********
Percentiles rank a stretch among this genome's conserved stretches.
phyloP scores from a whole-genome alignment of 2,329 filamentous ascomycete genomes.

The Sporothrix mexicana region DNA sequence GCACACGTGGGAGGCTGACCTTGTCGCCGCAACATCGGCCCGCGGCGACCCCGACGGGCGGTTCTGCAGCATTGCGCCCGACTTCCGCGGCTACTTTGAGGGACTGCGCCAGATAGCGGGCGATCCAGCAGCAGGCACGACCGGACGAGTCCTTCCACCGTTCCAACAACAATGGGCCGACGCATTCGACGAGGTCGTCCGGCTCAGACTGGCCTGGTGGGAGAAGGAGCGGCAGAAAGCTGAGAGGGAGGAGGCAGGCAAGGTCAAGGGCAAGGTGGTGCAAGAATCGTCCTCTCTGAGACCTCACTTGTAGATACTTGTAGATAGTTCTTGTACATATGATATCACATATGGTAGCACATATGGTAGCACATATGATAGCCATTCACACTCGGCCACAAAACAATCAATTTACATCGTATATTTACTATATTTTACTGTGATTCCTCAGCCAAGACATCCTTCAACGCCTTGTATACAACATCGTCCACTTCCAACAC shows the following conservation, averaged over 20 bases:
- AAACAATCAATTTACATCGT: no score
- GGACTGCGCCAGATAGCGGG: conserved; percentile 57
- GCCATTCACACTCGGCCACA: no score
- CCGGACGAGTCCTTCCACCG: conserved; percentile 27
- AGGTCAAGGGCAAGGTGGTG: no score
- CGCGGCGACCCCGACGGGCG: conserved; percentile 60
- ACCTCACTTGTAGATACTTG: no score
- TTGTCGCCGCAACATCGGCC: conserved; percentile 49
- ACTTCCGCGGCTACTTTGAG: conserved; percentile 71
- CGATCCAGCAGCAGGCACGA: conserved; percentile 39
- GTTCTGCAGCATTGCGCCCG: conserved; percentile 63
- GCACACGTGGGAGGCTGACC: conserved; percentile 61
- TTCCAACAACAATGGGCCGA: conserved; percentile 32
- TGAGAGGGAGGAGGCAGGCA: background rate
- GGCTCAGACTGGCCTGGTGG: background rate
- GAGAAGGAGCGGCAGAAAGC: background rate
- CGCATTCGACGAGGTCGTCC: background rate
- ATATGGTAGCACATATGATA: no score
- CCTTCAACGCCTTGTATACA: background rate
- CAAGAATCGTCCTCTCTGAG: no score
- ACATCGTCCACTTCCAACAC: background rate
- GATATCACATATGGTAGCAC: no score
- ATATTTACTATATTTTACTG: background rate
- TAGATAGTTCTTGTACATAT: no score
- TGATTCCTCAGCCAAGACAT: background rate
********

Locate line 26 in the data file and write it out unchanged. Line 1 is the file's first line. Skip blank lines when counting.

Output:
- ATATTTACTATATTTTACTG: background rate